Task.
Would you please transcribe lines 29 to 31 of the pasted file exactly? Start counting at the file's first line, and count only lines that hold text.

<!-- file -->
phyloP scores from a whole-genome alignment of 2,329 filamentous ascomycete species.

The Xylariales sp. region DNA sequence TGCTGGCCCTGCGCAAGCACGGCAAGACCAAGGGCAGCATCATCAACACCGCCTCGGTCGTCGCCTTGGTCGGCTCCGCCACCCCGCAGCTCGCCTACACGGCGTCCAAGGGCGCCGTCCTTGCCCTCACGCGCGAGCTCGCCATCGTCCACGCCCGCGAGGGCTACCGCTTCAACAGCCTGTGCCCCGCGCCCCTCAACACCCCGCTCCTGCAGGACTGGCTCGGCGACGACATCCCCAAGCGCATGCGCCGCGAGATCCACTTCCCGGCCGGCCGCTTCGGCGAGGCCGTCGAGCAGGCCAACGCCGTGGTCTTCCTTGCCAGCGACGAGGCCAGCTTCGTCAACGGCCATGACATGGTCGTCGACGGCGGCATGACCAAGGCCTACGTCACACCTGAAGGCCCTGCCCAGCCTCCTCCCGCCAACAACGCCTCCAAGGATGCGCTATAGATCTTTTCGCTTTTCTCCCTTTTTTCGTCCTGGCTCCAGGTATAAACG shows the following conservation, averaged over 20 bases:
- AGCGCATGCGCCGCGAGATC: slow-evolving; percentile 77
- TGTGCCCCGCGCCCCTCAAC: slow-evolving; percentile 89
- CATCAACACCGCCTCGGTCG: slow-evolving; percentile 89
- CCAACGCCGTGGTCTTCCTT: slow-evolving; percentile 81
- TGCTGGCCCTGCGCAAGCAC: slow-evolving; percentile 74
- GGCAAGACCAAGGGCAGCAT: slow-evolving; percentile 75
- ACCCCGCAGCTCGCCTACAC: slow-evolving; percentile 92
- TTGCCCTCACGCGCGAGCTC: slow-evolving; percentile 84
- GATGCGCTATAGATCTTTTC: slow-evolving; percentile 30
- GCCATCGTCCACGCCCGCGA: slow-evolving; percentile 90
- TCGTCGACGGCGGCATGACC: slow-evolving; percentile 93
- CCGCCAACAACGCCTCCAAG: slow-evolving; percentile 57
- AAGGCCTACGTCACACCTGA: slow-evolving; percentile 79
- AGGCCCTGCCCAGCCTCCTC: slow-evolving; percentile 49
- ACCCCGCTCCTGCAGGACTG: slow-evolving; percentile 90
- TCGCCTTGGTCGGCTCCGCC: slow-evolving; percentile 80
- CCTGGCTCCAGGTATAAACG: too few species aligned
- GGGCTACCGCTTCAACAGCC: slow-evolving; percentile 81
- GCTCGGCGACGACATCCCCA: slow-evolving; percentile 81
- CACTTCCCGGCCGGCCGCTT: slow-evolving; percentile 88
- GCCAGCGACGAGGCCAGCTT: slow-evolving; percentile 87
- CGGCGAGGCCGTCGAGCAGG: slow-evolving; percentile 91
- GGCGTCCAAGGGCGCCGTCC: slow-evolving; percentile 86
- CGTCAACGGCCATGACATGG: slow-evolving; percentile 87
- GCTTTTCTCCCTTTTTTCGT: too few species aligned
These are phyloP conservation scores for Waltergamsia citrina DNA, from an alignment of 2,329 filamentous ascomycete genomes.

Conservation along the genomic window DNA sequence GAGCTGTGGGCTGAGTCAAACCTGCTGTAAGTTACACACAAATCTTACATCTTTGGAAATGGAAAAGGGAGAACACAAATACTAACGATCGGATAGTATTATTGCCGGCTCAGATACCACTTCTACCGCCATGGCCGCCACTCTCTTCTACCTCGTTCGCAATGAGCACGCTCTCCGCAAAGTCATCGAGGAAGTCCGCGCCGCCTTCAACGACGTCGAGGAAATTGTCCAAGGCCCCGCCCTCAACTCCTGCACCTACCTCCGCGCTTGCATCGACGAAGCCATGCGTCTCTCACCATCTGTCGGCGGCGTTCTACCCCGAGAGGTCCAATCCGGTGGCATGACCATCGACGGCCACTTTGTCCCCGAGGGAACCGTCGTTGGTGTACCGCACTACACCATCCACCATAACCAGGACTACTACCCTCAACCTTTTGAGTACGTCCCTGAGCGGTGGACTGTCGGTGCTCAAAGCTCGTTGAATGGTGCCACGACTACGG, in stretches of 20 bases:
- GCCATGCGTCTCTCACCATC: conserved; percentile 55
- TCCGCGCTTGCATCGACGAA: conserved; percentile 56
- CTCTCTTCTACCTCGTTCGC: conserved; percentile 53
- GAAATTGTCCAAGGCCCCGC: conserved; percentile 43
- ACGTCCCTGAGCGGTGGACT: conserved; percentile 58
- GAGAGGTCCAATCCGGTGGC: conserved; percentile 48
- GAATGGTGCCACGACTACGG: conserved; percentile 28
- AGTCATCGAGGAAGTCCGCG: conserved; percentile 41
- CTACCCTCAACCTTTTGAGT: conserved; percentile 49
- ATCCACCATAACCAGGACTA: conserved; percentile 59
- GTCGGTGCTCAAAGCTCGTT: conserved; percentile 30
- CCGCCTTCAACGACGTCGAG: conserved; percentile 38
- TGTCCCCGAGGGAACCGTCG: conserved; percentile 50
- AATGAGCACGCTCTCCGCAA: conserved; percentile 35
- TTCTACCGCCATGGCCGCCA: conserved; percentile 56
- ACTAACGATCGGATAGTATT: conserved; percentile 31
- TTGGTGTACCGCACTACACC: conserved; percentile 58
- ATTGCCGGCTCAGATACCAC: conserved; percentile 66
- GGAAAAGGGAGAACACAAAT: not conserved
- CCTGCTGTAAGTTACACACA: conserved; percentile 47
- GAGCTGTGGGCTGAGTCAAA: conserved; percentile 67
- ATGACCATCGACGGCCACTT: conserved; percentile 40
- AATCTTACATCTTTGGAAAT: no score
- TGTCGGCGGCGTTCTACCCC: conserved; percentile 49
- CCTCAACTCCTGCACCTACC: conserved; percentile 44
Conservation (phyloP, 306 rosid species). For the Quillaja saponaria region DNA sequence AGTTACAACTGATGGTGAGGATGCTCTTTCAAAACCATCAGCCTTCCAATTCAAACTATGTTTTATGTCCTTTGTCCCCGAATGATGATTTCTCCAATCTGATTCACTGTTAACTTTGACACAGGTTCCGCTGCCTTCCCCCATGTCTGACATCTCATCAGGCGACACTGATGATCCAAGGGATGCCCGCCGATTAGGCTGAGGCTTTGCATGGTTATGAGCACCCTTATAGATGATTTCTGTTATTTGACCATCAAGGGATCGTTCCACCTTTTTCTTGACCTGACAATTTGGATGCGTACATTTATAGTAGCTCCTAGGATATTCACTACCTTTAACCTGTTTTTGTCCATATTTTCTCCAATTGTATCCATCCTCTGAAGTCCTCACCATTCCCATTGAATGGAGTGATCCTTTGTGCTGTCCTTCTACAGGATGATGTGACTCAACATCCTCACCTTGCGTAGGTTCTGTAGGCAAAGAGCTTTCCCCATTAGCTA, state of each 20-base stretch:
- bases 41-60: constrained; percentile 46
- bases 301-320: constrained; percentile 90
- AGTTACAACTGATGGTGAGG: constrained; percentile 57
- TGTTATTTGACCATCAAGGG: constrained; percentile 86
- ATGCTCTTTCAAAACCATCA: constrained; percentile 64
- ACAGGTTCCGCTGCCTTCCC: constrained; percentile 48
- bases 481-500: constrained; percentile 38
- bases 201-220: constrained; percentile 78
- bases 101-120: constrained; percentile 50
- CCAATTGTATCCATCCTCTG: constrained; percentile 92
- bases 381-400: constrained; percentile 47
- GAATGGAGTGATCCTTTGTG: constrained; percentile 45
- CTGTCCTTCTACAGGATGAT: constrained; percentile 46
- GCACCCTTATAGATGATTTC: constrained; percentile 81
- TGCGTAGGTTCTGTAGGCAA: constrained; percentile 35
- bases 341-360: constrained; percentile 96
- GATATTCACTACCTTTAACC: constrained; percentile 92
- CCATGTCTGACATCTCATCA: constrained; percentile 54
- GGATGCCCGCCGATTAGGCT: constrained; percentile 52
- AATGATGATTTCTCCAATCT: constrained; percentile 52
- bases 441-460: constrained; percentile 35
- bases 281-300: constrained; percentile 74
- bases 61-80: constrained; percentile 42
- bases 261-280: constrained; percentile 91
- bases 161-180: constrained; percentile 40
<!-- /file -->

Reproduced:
Conservation along the genomic window DNA sequence GAGCTGTGGGCTGAGTCAAACCTGCTGTAAGTTACACACAAATCTTACATCTTTGGAAATGGAAAAGGGAGAACACAAATACTAACGATCGGATAGTATTATTGCCGGCTCAGATACCACTTCTACCGCCATGGCCGCCACTCTCTTCTACCTCGTTCGCAATGAGCACGCTCTCCGCAAAGTCATCGAGGAAGTCCGCGCCGCCTTCAACGACGTCGAGGAAATTGTCCAAGGCCCCGCCCTCAACTCCTGCACCTACCTCCGCGCTTGCATCGACGAAGCCATGCGTCTCTCACCATCTGTCGGCGGCGTTCTACCCCGAGAGGTCCAATCCGGTGGCATGACCATCGACGGCCACTTTGTCCCCGAGGGAACCGTCGTTGGTGTACCGCACTACACCATCCACCATAACCAGGACTACTACCCTCAACCTTTTGAGTACGTCCCTGAGCGGTGGACTGTCGGTGCTCAAAGCTCGTTGAATGGTGCCACGACTACGG, in stretches of 20 bases:
- GCCATGCGTCTCTCACCATC: conserved; percentile 55
- TCCGCGCTTGCATCGACGAA: conserved; percentile 56